ITU World Telecommunication Development Conference opens in Dubai, United Arab Emirates
Dubai, 30 March 2014 – The sixth ITU World Telecommunication Development Conference (WTDC-14) opened today in Dubai, United Arab Emirates, with a call to achieve universal broadband connectivity. Under the theme
‘Broadband for Sustainable Development’, the conference will focus on development priorities in telecommunications and information and communication technologies (ICT) and agree on the programmes, projects and initiatives to implement them.
Mr Mohamed Nasser Al Ghanim, Director General of the Telecommunication Regulatory Authority of the United Arab Emirates and Head of the UAE delegation was elected Chairman of the Conference. He noted that the focus on the theme ‘Broadband for Sustainable Development’ brings attention to the critical aspect of leading edge ICT in enhancing a nation’s development. “Since the beginning of this Millennium, mobile cellular subscriptions have continued to rise, social media usage has rocketed, and an ever increasing number of people across the globe have been able to access the Internet, making use of the immeasurable quantity of information that greater connectivity provides,” said Mr Al Ghanim. “Yet one of the most persisting concerns that face us all is the ‘digital divide’. Serious practical solutions are required to close the gap and stem this endemic inequality of access.”
“ICTs, and in particular broadband networks, offer perhaps the greatest opportunity we have ever had to make rapid and profound advances in global social and economic development,” Said ITU Secretary-General Hamadoun Touré at the opening ceremony of WTDC-14. “By delivering efficiencies across so many areas, from education and healthcare to transportation, water and energy, broadband networks can quickly pay for themselves, creating a virtuous circle of investment, productivity and human development.”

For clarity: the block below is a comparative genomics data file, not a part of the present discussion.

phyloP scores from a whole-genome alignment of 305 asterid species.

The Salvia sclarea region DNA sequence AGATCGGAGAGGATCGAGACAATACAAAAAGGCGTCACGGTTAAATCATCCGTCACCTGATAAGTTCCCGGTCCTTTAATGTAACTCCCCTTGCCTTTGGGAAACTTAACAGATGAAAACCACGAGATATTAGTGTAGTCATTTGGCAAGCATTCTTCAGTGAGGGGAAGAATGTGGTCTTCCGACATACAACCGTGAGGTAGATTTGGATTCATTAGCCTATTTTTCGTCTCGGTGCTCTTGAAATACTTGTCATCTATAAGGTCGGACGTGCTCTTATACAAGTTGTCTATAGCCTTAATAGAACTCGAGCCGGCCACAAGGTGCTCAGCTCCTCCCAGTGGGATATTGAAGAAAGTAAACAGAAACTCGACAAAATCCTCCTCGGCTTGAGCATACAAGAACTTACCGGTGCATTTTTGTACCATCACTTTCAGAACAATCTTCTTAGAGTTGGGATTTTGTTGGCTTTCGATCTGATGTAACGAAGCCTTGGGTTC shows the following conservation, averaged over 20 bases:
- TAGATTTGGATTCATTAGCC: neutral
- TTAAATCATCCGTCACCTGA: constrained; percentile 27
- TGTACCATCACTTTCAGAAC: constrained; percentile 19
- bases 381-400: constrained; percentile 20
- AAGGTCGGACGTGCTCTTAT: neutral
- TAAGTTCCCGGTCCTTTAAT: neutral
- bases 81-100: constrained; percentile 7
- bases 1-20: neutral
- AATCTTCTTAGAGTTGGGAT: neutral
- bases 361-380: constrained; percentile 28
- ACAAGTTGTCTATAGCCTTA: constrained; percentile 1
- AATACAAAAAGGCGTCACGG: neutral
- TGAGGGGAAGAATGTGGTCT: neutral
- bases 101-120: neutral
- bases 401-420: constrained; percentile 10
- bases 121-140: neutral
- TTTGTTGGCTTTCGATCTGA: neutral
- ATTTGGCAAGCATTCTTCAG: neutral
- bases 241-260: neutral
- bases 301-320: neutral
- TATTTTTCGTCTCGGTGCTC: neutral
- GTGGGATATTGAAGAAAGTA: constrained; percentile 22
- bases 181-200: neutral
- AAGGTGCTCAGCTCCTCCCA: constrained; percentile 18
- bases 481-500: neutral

The Director of ITU’s Telecommunication Development Bureau, Mr Brahima Sanou said that in the recent past, the growth of ICTs and their relevance in advancing the economic and social well-being of people have been extraordinary. “Yet, despite progress, significant challenges remain,” Mr Sanou said. “And that is the reason we are here. We need to create conditions for entrepreneurships and innovation; we need to create conducive and enabling regulatory environments to reach digital inclusion for all.” Mr Sanou stressed that “we should work together to put ICTs in the hands of ordinary people”.
One of the expected outcomes of WTDC-14 is the Dubai Action Plan – which will set the agenda for telecommunication and information and communication technologies development over the next four years. The dialogue, which will shape the future of the telecommunication and ICT sector and its contribution to social and economic development, will focus on:
Sound policies and regulatory frameworks that will foster investment and further develop telecom/ICT networks